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What It’s Really Like Being Self-Employed

At first glance, being self-employed may seem like a dream come true.

Alas, overnight success stories are more of an anomaly than a regular occurrence. Besides, while it’s true there are many advantages, you have to be aware of cons as well. They can quickly turn your life upside down and cause numerous headaches.

The bitter truth is this path takes a ton of hard work, discipline, and commitment. You’re faced with a matrix of tasks, including sales, finances, taxes, compliance, accounting, etc. Not everyone is cut out to do this and get a well-paying career off the ground.

Thus, let’s take a deep breath. Here are things to consider before quitting your day job in a hurry.

Two Sides of the Coin

Being your own boss tends to be a mixed bag.

It’s a pathway to avoiding vicious 9-5 loop so many people dread. It enables you to be way more flexible with how you spend your time and energy. You assume full ownership over your projects and ideas.

For the most part, you’re in full control of how much you work. But, that’s all under the assumption you can find a steady stream of gigs.

Namely, with greater freedom comes greater responsibility.

In the beginning, you may even need to work harder than you previously did. Shy of having a few regular clients, you’re constantly on the hunt.

And we hate to break it to you, but there’s no guarantee you’ll earn more. In fact, your income could take a dip for a while.

This whole hassle quickly leads to burnout and fatigue. Isolated and lonely, you start thinking about throwing in a towel.

The Plot Thickens

To make things more complicated, you’re forced to engage in planning and other related activities.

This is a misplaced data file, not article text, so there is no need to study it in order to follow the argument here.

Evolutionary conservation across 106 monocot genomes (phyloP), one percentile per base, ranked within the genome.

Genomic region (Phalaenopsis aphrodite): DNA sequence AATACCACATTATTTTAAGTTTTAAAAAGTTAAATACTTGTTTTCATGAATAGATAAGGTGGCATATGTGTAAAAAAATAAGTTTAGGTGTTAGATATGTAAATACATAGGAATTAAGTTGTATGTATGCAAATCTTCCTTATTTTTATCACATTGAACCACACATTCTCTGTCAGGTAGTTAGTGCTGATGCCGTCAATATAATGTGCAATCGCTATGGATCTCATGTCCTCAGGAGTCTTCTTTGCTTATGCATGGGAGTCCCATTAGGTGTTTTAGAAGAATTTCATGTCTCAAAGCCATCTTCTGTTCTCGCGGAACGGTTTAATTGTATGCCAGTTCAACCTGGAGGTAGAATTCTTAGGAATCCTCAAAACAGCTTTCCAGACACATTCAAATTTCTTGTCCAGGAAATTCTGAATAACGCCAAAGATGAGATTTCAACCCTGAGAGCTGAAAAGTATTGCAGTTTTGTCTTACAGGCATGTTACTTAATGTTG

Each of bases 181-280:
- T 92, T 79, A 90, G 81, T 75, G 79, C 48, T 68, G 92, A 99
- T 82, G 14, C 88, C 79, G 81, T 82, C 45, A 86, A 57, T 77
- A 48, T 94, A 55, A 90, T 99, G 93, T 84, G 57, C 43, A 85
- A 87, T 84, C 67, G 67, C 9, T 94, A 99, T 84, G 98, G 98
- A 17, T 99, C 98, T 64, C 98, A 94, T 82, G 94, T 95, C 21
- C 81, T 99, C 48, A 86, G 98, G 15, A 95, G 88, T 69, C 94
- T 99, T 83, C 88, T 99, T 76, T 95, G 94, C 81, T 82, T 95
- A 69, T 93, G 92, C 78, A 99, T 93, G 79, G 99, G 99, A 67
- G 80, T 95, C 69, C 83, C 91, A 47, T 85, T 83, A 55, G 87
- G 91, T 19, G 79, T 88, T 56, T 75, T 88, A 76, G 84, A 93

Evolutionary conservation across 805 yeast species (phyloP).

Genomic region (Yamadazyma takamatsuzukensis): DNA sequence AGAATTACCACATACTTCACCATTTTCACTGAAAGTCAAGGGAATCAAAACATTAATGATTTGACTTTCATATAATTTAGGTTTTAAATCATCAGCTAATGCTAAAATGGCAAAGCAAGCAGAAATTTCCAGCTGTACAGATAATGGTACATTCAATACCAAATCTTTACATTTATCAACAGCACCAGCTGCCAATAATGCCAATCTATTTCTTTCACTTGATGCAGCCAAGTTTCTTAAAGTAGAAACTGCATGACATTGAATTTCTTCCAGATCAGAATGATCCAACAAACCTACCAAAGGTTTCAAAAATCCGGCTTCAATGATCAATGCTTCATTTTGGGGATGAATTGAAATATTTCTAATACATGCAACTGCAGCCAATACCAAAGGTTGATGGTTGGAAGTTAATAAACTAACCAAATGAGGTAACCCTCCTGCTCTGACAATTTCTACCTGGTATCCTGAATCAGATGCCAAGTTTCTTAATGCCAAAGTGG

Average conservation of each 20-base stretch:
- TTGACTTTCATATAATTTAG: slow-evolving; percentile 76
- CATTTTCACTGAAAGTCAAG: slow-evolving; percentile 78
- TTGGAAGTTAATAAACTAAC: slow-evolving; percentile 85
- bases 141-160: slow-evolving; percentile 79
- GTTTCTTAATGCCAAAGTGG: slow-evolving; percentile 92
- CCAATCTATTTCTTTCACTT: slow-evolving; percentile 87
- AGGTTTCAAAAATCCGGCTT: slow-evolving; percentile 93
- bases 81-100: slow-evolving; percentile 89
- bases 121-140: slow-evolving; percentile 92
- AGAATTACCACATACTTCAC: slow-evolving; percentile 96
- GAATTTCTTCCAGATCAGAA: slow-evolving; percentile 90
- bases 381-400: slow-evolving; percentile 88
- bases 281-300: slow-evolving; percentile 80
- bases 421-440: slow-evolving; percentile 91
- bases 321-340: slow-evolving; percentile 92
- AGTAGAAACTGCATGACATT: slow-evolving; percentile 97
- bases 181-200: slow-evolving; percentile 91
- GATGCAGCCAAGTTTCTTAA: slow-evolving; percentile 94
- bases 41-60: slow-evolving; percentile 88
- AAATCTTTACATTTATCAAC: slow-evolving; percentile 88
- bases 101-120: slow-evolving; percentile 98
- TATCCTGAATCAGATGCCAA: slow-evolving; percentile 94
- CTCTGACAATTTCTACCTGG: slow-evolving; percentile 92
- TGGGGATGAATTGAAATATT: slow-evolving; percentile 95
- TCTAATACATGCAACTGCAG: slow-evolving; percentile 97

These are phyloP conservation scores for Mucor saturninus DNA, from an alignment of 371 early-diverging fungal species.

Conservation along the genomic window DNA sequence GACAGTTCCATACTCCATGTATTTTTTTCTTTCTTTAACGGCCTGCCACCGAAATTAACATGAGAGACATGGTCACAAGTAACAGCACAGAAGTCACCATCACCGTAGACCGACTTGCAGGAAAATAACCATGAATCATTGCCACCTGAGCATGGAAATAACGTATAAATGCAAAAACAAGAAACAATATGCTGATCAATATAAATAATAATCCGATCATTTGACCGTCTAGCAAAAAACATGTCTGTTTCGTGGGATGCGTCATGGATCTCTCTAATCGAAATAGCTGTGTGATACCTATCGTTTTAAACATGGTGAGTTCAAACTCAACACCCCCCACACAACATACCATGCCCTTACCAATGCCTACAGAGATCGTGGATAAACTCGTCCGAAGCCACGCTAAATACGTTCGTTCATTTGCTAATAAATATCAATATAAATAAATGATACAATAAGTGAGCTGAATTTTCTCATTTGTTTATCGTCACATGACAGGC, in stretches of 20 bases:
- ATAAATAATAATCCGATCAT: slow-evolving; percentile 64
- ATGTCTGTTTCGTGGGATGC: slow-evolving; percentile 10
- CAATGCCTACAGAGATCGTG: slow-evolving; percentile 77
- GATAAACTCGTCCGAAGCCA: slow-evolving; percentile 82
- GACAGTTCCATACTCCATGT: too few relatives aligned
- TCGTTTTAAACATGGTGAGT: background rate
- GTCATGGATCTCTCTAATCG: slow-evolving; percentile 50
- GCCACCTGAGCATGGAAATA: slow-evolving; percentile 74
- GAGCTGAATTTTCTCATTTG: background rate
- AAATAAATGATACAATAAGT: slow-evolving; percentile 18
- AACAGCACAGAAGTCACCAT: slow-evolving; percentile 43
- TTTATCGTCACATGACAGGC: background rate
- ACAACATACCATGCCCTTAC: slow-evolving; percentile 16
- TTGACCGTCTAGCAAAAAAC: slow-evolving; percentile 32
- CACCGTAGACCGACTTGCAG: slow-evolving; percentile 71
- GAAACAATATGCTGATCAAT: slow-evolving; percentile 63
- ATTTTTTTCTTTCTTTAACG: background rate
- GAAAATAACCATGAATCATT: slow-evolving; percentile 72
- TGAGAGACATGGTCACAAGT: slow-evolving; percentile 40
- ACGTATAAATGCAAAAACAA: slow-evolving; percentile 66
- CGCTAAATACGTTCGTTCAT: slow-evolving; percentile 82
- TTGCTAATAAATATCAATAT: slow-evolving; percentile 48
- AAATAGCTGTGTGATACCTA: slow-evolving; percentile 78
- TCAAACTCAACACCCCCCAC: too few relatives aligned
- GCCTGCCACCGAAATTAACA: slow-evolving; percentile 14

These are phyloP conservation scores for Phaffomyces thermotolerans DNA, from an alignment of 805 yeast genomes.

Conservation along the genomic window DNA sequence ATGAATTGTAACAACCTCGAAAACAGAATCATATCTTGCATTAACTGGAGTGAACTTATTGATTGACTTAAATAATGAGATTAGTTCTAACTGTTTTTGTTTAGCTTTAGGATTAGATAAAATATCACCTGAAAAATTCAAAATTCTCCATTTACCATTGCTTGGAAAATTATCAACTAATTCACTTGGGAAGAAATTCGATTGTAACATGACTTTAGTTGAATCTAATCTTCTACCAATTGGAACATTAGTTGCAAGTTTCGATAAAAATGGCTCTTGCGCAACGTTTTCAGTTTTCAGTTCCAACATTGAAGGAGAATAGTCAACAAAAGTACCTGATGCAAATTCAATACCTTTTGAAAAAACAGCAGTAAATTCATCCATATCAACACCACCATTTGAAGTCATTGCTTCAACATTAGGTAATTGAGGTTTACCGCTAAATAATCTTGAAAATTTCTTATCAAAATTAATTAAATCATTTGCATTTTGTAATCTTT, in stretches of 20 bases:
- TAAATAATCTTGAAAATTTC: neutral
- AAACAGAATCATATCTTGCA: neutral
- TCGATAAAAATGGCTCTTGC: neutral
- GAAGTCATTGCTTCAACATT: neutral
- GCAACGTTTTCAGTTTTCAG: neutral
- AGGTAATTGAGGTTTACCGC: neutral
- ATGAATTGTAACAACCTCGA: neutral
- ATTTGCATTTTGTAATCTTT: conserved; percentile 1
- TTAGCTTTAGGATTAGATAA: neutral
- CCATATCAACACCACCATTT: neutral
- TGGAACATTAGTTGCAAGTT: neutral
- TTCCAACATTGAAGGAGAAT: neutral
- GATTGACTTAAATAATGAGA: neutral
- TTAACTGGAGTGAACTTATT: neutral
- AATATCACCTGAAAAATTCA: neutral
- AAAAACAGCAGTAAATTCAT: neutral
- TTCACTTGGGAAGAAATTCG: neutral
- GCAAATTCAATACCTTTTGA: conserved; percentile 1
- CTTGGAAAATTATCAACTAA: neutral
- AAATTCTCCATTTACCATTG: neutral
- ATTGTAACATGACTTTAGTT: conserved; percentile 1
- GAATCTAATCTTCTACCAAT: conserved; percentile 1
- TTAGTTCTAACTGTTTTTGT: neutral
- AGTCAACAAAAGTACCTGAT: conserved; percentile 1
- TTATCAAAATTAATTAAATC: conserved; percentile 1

We know you might be tempted, but overlooking this aspect is usually a big problem.

This is especially true for those who have to invest some money to get the ball rolling. They require a business plan outlining key expenditures, financial projections, target audience, tactics, and tools.

Never take these components for granted: do your research and other homework. You must come up with product/service enough people are ready to pay for.

In case you lack the know-how don’t hesitate to outsource or seek professional help. For instance, financial advisors are particularly useful when crunching numbers.

On top of that, it would be wise to utilize modern user-friendly solutions. Check out online tools like PayStubCreator, which streamlines employee salary processes and makes your life much easier.

For Good Measure

This kind of less-than-ideal position suits natural self-starters the most.

Other may either struggle with motivation, self-organization, and time-management. It’s not easy to receive criticism either, so thick skin and positive outlook help as well.

Another factor we would underline is having proper office space. Ideally, it’s a fully-fledged home office or a coworking space, not a messy kitchen table with an uncomfortable stool.

Likewise, you want to keep distractions at bay and get into the productive zone whenever needed. Yet, even with physical barriers, it’s hard to separate professional from private life.

Lastly, if something goes wrong, you’re in deep water. You don’t have paid vacation, health insurance, and other benefits— you’re lacking any safety blanket whatsoever.

As you can see, there are rough patches and hurdles dotted across this career path. This isn’t to say we want to discourage you. Be our guest, but just take things seriously.

When you take risks, do it in a calculated manner. Once sure you’re up to the task, move forward with confidence.

Ebb and Flow of Being Self-Employed

The ranks of self-employed professionals are growing across the globe.

Yes, there are a handful of pros, such as not having anyone breathing down your neck. But, there’s a flip side to being self-employed. Many self-employed endeavors have humble beginnings and tough evolution.

You face long work weeks and a bunch of moving parts you need to juggle simultaneously.

So, do yourself a favor and know exactly what you’re getting yourself into. Make sure you’re good at the job you plan to do. Merely loving it doesn’t take you very far.

In addition, you need to be comfortable calling the shots, following a proactive approach, and taking full responsibility. Meeting these requirements, you can go on to devise a plan and get in front of your clients.

Visit our success section to gain more insights into what it takes to dominate your niche. It’s time to climb up the career ladder!

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Written by nikola

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